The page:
PIP and No-Fault Auto Insurance Reform

More and more states are abandoning the PIP/No-Fault form of auto insurance in favor of a tort-based set of laws. PIP/No Fault originated in the 1930s as an alternative to the often slow and expensive process of litigating claims. The intent was to speed up the process by shifting the dispute resolution from the courts to the insurance companies. In theory, this was supposed to reduce insurance rates—and rates did go down initially.

By the mid-70s, almost 20 states had some form of no-fault insurance laws. However, over time, rates again rose until "No-Fault" states had higher rates than tort-based states. Beginning in 1980, states started repealing their no-fault laws, and now only nine states (Florida, Hawaii, Kansas, Massachusetts, Missouri, Minnesota, New York, North Dakota and Utah) have mandatory no-fault laws. Eleven states plus the District of Columbia have hybrid laws (Arkansas, Delaware, Kentucky, Maryland, New Jersey, Oregon, South Carolina, South Dakota, Texas and Virginia), which are a combination of no-fault and tort systems.

The pendulum seems to be swinging back to tort-based auto insurance. What does this mean for you as a policyholder?

The Good News

Tort-based systems, in theory, give you more choices for medical payments and could save you substantial amounts of money. As an example, depending on the insurance company and coverages selected, those with Colorado car insurance (the most recent state to revert to a tort-based system) could see savings of 10 percent to 30 percent, according to several recent Denver Post articles.

The Choices

PIP, or Personal Injury Protection, is still available (in most cases), should you wish (or need) to pay for it. If you choose to drop this coverage, or if you are already under a tort-based system and don't have this coverage, you can still purchase it with most policies to cover medical expenses. However, coverage will be limited, with a general ceiling of $50,000. This additional coverage, if purchased, will pay expenses incurred by you and your immediate family for injuries resulting from an at-fault auto accident.

Since many drivers are uninsured or underinsured, it is essential that you understand the ramifications of this and make an informed decision about the "Uninsured/Underinsured Motorists" coverage option.

What if?

What happens if you are at fault? Your auto policy should pay the other person's claims. Companies normally negotiate this with each other. If you have insufficient coverage, you may have to go to court—thus displaying the tort aspect of the law. Either you or your health insurance company will pay medical expenses for you and your family once those expenses exceed your auto policy coverages.

What if you are injured by another driver who is at fault? Generally, the two auto insurance companies will work together to determine fault and pay benefits accordingly. This resolves the problem in most cases. If not, or if the amounts paid are insufficient, it may be necessary to resort back to the court system to recover damages.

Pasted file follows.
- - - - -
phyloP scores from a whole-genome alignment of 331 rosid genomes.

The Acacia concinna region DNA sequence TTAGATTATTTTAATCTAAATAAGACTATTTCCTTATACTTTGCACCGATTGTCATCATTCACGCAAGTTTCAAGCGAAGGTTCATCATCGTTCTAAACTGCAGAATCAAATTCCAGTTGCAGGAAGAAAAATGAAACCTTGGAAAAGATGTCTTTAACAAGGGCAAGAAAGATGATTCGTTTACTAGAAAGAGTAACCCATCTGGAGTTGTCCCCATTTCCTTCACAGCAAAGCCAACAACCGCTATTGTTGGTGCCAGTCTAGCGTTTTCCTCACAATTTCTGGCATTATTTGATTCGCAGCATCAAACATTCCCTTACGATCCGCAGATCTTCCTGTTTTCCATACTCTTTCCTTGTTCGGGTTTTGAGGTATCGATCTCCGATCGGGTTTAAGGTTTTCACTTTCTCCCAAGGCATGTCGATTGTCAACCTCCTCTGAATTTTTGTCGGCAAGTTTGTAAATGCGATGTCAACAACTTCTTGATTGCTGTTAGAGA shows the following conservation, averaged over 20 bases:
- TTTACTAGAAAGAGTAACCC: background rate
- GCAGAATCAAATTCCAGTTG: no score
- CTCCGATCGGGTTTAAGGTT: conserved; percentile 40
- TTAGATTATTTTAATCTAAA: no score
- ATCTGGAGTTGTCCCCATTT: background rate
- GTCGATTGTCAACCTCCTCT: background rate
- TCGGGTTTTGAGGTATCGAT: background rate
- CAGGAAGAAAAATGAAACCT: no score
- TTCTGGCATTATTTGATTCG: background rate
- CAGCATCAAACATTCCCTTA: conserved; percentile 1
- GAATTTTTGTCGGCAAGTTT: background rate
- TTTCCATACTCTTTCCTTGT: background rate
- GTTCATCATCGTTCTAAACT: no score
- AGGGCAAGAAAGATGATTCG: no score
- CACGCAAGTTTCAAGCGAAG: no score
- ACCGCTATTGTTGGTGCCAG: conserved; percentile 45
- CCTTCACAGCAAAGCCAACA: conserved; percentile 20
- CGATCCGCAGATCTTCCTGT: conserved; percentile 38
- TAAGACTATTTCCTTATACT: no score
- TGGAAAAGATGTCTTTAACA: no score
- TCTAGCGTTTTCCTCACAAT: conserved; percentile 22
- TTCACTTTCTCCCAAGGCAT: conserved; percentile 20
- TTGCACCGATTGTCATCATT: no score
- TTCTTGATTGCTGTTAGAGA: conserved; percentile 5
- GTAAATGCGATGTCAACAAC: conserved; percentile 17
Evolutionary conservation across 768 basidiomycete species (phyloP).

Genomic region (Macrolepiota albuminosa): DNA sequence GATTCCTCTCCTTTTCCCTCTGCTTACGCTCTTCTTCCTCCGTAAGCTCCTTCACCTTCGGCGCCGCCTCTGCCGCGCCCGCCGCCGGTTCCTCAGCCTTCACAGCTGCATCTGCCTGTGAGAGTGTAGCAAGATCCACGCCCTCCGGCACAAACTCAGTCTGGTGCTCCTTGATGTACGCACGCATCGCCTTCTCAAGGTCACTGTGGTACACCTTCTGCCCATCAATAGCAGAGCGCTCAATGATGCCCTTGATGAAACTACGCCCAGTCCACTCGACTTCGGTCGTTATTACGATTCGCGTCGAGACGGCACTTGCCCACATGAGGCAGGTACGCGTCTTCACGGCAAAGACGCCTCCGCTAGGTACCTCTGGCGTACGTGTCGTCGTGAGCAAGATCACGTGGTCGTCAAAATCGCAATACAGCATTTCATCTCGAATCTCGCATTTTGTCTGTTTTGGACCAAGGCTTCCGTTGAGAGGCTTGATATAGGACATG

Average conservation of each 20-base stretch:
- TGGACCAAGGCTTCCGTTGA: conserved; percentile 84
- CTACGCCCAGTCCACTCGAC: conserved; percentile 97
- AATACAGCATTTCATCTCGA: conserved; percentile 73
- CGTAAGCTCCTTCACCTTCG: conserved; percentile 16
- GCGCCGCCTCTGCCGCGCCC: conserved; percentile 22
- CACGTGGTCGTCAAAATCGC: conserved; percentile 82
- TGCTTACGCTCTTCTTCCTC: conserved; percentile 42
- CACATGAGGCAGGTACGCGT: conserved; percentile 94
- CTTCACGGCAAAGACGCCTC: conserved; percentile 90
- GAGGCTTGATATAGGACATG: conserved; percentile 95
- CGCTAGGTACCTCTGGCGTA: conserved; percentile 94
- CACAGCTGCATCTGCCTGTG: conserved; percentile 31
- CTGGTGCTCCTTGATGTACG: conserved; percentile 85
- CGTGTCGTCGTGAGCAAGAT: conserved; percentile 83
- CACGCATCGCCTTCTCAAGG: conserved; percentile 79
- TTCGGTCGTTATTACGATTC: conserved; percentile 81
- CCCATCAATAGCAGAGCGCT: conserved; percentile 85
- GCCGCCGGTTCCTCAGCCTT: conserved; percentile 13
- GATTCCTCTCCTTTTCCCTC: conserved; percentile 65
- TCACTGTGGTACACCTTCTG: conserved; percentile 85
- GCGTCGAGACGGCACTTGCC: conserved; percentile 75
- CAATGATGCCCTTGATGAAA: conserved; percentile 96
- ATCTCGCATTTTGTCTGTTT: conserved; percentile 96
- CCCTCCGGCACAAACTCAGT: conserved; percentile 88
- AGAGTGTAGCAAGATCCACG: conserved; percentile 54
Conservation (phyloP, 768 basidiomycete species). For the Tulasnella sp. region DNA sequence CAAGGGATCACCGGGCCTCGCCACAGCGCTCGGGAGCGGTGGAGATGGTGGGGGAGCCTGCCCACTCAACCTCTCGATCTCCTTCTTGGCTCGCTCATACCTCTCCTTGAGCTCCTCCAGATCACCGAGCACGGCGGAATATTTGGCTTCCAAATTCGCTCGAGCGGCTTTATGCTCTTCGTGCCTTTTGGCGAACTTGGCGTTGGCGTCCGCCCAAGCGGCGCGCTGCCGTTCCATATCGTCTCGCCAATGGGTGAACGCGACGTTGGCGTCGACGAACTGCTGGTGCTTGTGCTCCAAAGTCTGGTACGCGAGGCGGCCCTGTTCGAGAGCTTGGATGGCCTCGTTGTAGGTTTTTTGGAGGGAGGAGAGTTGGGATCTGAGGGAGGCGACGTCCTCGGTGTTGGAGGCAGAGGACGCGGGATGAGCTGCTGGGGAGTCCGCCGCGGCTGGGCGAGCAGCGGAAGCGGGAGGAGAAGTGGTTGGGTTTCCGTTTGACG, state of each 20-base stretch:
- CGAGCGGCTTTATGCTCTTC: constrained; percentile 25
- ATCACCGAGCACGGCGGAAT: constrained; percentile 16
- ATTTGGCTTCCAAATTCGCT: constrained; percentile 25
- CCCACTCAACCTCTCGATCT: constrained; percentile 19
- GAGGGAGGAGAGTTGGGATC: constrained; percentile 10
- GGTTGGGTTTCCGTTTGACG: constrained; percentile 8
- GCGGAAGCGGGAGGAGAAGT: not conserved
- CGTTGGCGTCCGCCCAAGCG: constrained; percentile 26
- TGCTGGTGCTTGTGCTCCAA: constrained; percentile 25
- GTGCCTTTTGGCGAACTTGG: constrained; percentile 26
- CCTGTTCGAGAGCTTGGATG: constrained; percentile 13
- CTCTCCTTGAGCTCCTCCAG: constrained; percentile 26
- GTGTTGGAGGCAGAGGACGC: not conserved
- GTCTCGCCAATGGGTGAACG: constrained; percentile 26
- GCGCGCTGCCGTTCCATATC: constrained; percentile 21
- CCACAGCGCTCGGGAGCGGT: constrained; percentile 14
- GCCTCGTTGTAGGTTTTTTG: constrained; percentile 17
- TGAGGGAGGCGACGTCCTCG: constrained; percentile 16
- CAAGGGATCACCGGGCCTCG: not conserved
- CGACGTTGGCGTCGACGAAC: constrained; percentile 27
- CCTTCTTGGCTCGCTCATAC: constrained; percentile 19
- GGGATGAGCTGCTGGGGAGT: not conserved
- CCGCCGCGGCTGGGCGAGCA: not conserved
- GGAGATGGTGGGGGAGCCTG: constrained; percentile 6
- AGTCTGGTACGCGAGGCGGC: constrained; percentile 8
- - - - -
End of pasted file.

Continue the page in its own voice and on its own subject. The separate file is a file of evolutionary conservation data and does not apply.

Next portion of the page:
What if the other driver is at-fault and has no (or inadequate) insurance? Your insurance company normally covers your medical expenses. This protection is provided under the uninsured/underinsured motorist coverage. If you do not have this coverage, your health insurance usually pays the bills, or you can sue the other party.

Consider the "Deductible Gap"

Generally, under a tort system, medical payments from your own policy are limited. However, in most cases you can choose "additional medical payments" and "Uninsured/Underinsured Motorists" coverage as part of your auto insurance policy.

After years of rising rates, many people may choose to forgo any additional coverages. Adding these coverages creates financial strain if you have high-deductible health insurance, or no health insurance at all. However, there is a potentially huge gap between the amount paid under a tort-based policy and your health insurance deductible. If you have no insurance, the out-of-pocket costs could be staggering. If you are not at fault in the accident, the tort-based system allows you to go to court to receive compensation for these costs, as well as for pain and suffering. But you must do so within a specified time period, and a lot of out-of-pocket expenses may be involved.

What does this mean for health insurance?

As more costs are shifted to the health insurance system, your insurance costs are likely to rise. This also means more people will be without health insurance.

So, what is next?

This is a good time to look at your health insurance to make sure you will have adequate coverage if you drop your PIP/No-Fault coverage. Don't wait until you're in an unpleasant situation to find out if you need more insurance. Be prepared!

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